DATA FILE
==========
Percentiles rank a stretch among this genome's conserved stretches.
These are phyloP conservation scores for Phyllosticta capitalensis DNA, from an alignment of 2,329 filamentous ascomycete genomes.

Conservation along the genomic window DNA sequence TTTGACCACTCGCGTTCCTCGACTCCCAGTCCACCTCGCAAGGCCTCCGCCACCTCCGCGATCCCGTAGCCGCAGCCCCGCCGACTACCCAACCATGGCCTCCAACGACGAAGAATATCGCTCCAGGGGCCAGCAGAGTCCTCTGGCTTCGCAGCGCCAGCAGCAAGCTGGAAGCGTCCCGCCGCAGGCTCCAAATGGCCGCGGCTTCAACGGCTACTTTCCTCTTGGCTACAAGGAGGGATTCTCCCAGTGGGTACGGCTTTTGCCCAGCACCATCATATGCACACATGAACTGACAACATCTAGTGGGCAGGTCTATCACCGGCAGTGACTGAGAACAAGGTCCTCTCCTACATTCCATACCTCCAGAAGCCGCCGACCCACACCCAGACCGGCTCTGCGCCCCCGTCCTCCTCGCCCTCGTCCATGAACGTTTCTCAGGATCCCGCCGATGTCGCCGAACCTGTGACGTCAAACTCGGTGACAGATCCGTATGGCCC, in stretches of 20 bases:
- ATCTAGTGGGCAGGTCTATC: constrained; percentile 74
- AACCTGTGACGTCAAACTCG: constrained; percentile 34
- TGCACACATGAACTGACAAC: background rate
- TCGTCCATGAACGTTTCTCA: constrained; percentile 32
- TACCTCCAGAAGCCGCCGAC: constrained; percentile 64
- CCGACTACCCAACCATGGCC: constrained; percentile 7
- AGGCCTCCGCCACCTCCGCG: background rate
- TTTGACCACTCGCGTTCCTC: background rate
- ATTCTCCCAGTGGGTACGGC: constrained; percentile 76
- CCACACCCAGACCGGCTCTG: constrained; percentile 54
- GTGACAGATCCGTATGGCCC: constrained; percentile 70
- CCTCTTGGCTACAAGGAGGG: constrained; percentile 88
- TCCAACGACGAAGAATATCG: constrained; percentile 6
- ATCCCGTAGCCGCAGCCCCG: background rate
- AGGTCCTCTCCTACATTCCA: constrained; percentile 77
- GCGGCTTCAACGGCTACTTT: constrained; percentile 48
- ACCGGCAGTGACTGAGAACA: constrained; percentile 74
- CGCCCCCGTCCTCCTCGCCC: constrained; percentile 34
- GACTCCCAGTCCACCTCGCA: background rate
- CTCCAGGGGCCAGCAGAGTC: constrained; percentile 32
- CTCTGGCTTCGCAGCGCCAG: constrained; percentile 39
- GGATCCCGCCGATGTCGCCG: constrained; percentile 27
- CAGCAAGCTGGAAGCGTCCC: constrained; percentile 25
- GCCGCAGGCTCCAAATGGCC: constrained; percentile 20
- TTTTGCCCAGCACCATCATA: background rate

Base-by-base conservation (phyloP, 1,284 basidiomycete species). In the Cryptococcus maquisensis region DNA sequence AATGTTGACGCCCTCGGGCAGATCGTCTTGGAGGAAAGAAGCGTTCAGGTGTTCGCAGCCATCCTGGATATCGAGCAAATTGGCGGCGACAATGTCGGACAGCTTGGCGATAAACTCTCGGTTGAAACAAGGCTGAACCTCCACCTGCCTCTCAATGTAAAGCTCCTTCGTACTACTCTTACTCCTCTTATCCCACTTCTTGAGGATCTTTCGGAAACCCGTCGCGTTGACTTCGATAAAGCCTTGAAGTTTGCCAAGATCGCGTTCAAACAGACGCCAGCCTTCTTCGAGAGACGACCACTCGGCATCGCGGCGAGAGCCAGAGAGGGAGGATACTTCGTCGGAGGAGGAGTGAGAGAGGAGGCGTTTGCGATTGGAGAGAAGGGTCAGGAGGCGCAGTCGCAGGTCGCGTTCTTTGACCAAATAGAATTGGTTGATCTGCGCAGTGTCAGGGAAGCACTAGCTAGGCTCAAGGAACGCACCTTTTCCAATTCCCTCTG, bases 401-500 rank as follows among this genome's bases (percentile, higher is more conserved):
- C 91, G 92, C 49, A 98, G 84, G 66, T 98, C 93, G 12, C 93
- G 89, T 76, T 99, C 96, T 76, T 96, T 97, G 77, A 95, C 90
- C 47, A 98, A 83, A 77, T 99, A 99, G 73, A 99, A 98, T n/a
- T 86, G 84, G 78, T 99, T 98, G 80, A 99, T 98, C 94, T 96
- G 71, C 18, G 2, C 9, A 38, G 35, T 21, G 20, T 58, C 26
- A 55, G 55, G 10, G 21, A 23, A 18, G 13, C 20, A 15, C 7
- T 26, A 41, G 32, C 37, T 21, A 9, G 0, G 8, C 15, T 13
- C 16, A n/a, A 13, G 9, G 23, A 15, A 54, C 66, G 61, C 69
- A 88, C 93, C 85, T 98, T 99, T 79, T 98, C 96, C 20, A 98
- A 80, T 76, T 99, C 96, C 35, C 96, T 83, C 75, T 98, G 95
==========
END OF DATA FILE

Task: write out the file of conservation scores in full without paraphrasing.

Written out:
Percentiles rank a stretch among this genome's conserved stretches.
These are phyloP conservation scores for Phyllosticta capitalensis DNA, from an alignment of 2,329 filamentous ascomycete genomes.

Conservation along the genomic window DNA sequence TTTGACCACTCGCGTTCCTCGACTCCCAGTCCACCTCGCAAGGCCTCCGCCACCTCCGCGATCCCGTAGCCGCAGCCCCGCCGACTACCCAACCATGGCCTCCAACGACGAAGAATATCGCTCCAGGGGCCAGCAGAGTCCTCTGGCTTCGCAGCGCCAGCAGCAAGCTGGAAGCGTCCCGCCGCAGGCTCCAAATGGCCGCGGCTTCAACGGCTACTTTCCTCTTGGCTACAAGGAGGGATTCTCCCAGTGGGTACGGCTTTTGCCCAGCACCATCATATGCACACATGAACTGACAACATCTAGTGGGCAGGTCTATCACCGGCAGTGACTGAGAACAAGGTCCTCTCCTACATTCCATACCTCCAGAAGCCGCCGACCCACACCCAGACCGGCTCTGCGCCCCCGTCCTCCTCGCCCTCGTCCATGAACGTTTCTCAGGATCCCGCCGATGTCGCCGAACCTGTGACGTCAAACTCGGTGACAGATCCGTATGGCCC, in stretches of 20 bases:
- ATCTAGTGGGCAGGTCTATC: constrained; percentile 74
- AACCTGTGACGTCAAACTCG: constrained; percentile 34
- TGCACACATGAACTGACAAC: background rate
- TCGTCCATGAACGTTTCTCA: constrained; percentile 32
- TACCTCCAGAAGCCGCCGAC: constrained; percentile 64
- CCGACTACCCAACCATGGCC: constrained; percentile 7
- AGGCCTCCGCCACCTCCGCG: background rate
- TTTGACCACTCGCGTTCCTC: background rate
- ATTCTCCCAGTGGGTACGGC: constrained; percentile 76
- CCACACCCAGACCGGCTCTG: constrained; percentile 54
- GTGACAGATCCGTATGGCCC: constrained; percentile 70
- CCTCTTGGCTACAAGGAGGG: constrained; percentile 88
- TCCAACGACGAAGAATATCG: constrained; percentile 6
- ATCCCGTAGCCGCAGCCCCG: background rate
- AGGTCCTCTCCTACATTCCA: constrained; percentile 77
- GCGGCTTCAACGGCTACTTT: constrained; percentile 48
- ACCGGCAGTGACTGAGAACA: constrained; percentile 74
- CGCCCCCGTCCTCCTCGCCC: constrained; percentile 34
- GACTCCCAGTCCACCTCGCA: background rate
- CTCCAGGGGCCAGCAGAGTC: constrained; percentile 32
- CTCTGGCTTCGCAGCGCCAG: constrained; percentile 39
- GGATCCCGCCGATGTCGCCG: constrained; percentile 27
- CAGCAAGCTGGAAGCGTCCC: constrained; percentile 25
- GCCGCAGGCTCCAAATGGCC: constrained; percentile 20
- TTTTGCCCAGCACCATCATA: background rate

Base-by-base conservation (phyloP, 1,284 basidiomycete species). In the Cryptococcus maquisensis region DNA sequence AATGTTGACGCCCTCGGGCAGATCGTCTTGGAGGAAAGAAGCGTTCAGGTGTTCGCAGCCATCCTGGATATCGAGCAAATTGGCGGCGACAATGTCGGACAGCTTGGCGATAAACTCTCGGTTGAAACAAGGCTGAACCTCCACCTGCCTCTCAATGTAAAGCTCCTTCGTACTACTCTTACTCCTCTTATCCCACTTCTTGAGGATCTTTCGGAAACCCGTCGCGTTGACTTCGATAAAGCCTTGAAGTTTGCCAAGATCGCGTTCAAACAGACGCCAGCCTTCTTCGAGAGACGACCACTCGGCATCGCGGCGAGAGCCAGAGAGGGAGGATACTTCGTCGGAGGAGGAGTGAGAGAGGAGGCGTTTGCGATTGGAGAGAAGGGTCAGGAGGCGCAGTCGCAGGTCGCGTTCTTTGACCAAATAGAATTGGTTGATCTGCGCAGTGTCAGGGAAGCACTAGCTAGGCTCAAGGAACGCACCTTTTCCAATTCCCTCTG, bases 401-500 rank as follows among this genome's bases (percentile, higher is more conserved):
- C 91, G 92, C 49, A 98, G 84, G 66, T 98, C 93, G 12, C 93
- G 89, T 76, T 99, C 96, T 76, T 96, T 97, G 77, A 95, C 90
- C 47, A 98, A 83, A 77, T 99, A 99, G 73, A 99, A 98, T n/a
- T 86, G 84, G 78, T 99, T 98, G 80, A 99, T 98, C 94, T 96
- G 71, C 18, G 2, C 9, A 38, G 35, T 21, G 20, T 58, C 26
- A 55, G 55, G 10, G 21, A 23, A 18, G 13, C 20, A 15, C 7
- T 26, A 41, G 32, C 37, T 21, A 9, G 0, G 8, C 15, T 13
- C 16, A n/a, A 13, G 9, G 23, A 15, A 54, C 66, G 61, C 69
- A 88, C 93, C 85, T 98, T 99, T 79, T 98, C 96, C 20, A 98
- A 80, T 76, T 99, C 96, C 35, C 96, T 83, C 75, T 98, G 95